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October 28, 2008

To Mayor Harding & the Yelm City Council;

Many of you have lived most or all of your lives in Yelm and have given much of your time and energy to serving your friends, neighbors and families in this community each of you so dearly cherish and call home. Certainly being elected as Mayor and City Council is a reflection of the trust this towns voters have put in your stewardship. Thats why the Citys October 10th Water Press Release and this NVN headline Lawsuit Ruling: Business as usual is so baffling to me.

Thurston County Superior Court Judge Chris Wickham issued his Letter Opinion in the case of JZ Knight vs. the City of Yelm et al on October 7 agreeing with petitioner Knight that the City does not have sufficient water to support the five developments at issue. City attorney Richard Settle is quoted saying he is pleased and not surprised by Judge Wickhams favorable decision.

Favorable decision for the City?

Thats not what the Judge stated when he instructed the City of Yelm needs to make clear that proof of adequate potable water must be made at the time of final plat approval and not as late as the issuance of a building permit.

Wickhams decisions were not mentioned at all by the City or the NVN. Quite the contrary, quoting the Press Release, To set aside water rights at a time other than building permit does not make sense. In essence, the City would have to set aside water for lots that might not ever be developed, said Yelm Mayor Ron Harding, who is happy with the decision.

If the judge had agreed with Knight, Harding explained, all growth in Yelm, including the construction of new homes and businesses would stop.

Reading this, I can either ascertain one of three things happened:

1. The Letter Opinion was not read by the City and Mayor,

2. The Letter Opinion was read and not understood, or

3. The Press Release was a not-so-subtle, calculated and deliberate attempt at subterfuge of the truth and public trust.

All three of these options are not indicative of responsible leaders and the third one is a flagrant violation of the very community you swore to serve.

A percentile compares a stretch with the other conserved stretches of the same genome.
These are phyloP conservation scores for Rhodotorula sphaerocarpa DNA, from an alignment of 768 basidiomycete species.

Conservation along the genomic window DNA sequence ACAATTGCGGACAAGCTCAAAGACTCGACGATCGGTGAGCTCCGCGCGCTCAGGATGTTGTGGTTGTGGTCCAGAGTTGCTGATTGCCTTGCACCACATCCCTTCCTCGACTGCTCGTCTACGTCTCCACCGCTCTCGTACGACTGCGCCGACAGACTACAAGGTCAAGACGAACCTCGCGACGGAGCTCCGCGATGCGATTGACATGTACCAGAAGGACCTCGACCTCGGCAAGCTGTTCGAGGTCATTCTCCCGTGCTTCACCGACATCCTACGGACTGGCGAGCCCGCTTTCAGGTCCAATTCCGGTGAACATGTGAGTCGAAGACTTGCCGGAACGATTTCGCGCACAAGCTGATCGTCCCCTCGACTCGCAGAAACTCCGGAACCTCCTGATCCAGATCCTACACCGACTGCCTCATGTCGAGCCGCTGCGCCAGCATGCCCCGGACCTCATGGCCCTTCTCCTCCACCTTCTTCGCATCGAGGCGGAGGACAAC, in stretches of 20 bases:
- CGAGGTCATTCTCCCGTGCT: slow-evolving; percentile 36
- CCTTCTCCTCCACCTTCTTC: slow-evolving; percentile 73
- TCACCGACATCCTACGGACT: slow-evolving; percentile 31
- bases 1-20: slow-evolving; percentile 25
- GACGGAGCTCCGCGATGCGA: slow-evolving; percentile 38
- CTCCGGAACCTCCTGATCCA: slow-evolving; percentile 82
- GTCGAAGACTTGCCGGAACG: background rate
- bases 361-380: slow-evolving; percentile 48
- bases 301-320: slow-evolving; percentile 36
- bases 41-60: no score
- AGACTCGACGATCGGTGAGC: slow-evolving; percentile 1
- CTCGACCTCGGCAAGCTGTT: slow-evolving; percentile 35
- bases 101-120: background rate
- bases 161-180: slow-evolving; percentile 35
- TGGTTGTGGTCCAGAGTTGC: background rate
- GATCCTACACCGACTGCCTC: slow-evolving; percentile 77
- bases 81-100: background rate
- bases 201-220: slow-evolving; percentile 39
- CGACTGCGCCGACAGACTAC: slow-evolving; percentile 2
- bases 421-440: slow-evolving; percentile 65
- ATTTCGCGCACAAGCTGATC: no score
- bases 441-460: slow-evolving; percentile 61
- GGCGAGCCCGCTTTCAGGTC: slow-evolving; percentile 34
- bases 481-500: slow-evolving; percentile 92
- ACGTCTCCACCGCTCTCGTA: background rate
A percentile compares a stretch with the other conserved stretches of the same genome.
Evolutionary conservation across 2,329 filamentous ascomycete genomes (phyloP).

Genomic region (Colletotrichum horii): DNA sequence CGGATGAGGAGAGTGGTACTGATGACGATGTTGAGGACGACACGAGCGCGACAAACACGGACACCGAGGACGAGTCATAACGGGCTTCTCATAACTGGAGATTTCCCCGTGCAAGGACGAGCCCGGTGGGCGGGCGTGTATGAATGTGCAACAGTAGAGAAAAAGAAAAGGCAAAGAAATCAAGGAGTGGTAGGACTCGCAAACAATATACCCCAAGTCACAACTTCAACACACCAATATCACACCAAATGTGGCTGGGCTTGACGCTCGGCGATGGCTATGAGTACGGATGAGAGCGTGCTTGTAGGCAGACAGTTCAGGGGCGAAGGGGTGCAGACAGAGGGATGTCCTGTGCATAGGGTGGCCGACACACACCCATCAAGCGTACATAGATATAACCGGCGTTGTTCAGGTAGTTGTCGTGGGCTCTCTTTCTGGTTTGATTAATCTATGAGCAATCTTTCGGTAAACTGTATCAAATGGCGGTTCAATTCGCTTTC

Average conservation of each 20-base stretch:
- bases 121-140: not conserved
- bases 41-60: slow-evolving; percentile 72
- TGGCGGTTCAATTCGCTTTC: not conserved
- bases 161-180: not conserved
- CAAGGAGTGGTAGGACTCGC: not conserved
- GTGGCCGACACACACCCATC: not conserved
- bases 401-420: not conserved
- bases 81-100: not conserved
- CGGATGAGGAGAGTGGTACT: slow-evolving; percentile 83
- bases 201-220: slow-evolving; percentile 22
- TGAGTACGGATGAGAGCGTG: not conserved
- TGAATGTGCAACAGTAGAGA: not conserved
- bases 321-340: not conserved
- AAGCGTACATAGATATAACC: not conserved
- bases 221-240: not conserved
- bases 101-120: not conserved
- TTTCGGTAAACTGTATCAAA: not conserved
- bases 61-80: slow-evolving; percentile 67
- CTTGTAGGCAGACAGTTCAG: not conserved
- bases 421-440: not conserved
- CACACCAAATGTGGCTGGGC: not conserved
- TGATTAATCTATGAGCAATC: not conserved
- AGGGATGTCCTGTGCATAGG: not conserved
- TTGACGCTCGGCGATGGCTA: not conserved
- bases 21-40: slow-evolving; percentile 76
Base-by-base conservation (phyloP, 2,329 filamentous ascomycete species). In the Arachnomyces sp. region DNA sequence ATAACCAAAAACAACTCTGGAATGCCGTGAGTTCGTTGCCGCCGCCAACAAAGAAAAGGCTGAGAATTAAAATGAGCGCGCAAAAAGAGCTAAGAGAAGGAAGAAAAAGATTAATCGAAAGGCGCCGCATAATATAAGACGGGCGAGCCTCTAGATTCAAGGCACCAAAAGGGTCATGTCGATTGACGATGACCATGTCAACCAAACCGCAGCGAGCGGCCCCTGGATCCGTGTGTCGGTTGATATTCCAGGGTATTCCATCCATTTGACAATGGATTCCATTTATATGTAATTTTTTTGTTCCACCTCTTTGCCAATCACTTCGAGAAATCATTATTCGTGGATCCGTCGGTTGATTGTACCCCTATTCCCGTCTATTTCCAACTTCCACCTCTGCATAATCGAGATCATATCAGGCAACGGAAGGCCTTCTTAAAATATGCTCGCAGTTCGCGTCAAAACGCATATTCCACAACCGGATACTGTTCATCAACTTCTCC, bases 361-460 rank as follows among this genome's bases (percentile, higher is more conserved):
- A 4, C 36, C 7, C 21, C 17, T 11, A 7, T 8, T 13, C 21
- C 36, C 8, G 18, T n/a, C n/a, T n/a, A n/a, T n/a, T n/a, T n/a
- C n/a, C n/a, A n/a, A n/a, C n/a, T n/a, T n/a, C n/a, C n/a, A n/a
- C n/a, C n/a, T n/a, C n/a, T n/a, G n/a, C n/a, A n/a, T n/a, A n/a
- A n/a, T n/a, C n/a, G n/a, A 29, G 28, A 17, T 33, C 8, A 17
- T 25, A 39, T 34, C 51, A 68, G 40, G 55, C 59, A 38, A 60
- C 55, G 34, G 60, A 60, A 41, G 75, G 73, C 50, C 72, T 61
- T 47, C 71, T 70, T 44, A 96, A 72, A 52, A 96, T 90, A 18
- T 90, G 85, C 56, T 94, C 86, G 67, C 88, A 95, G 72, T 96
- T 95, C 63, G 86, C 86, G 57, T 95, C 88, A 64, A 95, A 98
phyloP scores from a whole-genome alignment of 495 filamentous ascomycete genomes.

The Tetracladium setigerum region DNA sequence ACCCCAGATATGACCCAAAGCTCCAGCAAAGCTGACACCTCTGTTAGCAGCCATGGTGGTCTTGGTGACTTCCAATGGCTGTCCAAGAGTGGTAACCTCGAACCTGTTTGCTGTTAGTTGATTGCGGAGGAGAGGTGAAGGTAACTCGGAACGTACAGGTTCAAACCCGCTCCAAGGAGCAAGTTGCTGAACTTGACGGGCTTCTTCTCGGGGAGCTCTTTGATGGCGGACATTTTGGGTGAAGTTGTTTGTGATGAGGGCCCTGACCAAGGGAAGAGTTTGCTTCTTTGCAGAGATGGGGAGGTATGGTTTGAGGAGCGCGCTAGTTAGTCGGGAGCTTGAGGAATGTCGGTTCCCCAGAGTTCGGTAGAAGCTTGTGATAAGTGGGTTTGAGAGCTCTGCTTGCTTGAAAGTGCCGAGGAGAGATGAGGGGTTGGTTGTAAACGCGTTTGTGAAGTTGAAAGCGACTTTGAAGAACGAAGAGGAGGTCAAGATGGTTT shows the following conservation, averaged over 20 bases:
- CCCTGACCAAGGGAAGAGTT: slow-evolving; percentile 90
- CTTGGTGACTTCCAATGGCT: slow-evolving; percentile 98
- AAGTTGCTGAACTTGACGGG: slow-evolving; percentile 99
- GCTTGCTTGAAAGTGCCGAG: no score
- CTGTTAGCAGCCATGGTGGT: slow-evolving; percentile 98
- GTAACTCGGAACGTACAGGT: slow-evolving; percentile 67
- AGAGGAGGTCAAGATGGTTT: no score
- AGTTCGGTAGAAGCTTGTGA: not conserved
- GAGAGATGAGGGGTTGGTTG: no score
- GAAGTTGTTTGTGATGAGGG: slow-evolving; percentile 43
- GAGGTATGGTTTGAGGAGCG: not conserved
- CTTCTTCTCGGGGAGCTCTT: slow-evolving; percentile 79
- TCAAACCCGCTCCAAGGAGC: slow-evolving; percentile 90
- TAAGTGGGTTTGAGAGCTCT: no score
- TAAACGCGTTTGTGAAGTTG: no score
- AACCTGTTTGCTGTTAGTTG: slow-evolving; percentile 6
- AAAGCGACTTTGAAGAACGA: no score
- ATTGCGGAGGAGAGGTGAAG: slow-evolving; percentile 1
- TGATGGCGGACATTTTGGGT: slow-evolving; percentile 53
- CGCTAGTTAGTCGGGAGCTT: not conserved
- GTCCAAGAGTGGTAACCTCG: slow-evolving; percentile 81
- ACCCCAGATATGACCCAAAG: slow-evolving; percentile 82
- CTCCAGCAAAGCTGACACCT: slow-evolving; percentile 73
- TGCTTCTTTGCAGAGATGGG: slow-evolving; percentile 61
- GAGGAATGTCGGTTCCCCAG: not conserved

For City Administrator Badger to say the $145,000 the city has spent on legal fees responding to Knights lawsuit boils down to being ironic that the decision equates to Yelm doing business as usual strains the credibility of this Chamber & City Hall. The Judge cited the Washington Water Code, the Revised Code of Washington and the Yelm Municipal Code all required by the City to be followed on this issue. If the City would have followed these Codes enacted to protect public welfare, this case would not have been necessary. Myself and others have spoken for years on the record about this issue, all while the City kept defending an interpretation that water would only have to be proven at the building permit phase and not before.

Steve Chamberlain & Doug Blooms Letter to the Editor saying they spent hundreds of thousands of dollars of our hard-earned money in attorney and consultant fees defending our livelihood shows that they threw their bags in with the City without proper due-diligence & foresight. I would never spend my hard-earned money developing land unless I had confirmed from the State that a City could supply the water they say they could, lest I be holding the bag and not be able to recoup my development costs [Ed. Note: The State Dept. of Ecology determines water rights availability for the City, NOT the City of Yelm. Therefore, to rely on the City of Yelm’s determination of water rights was a key flaw by these two men in spending their money to develop here. Why did they not go to Ecology first, since they were proposing such large projects requiring alot of water?]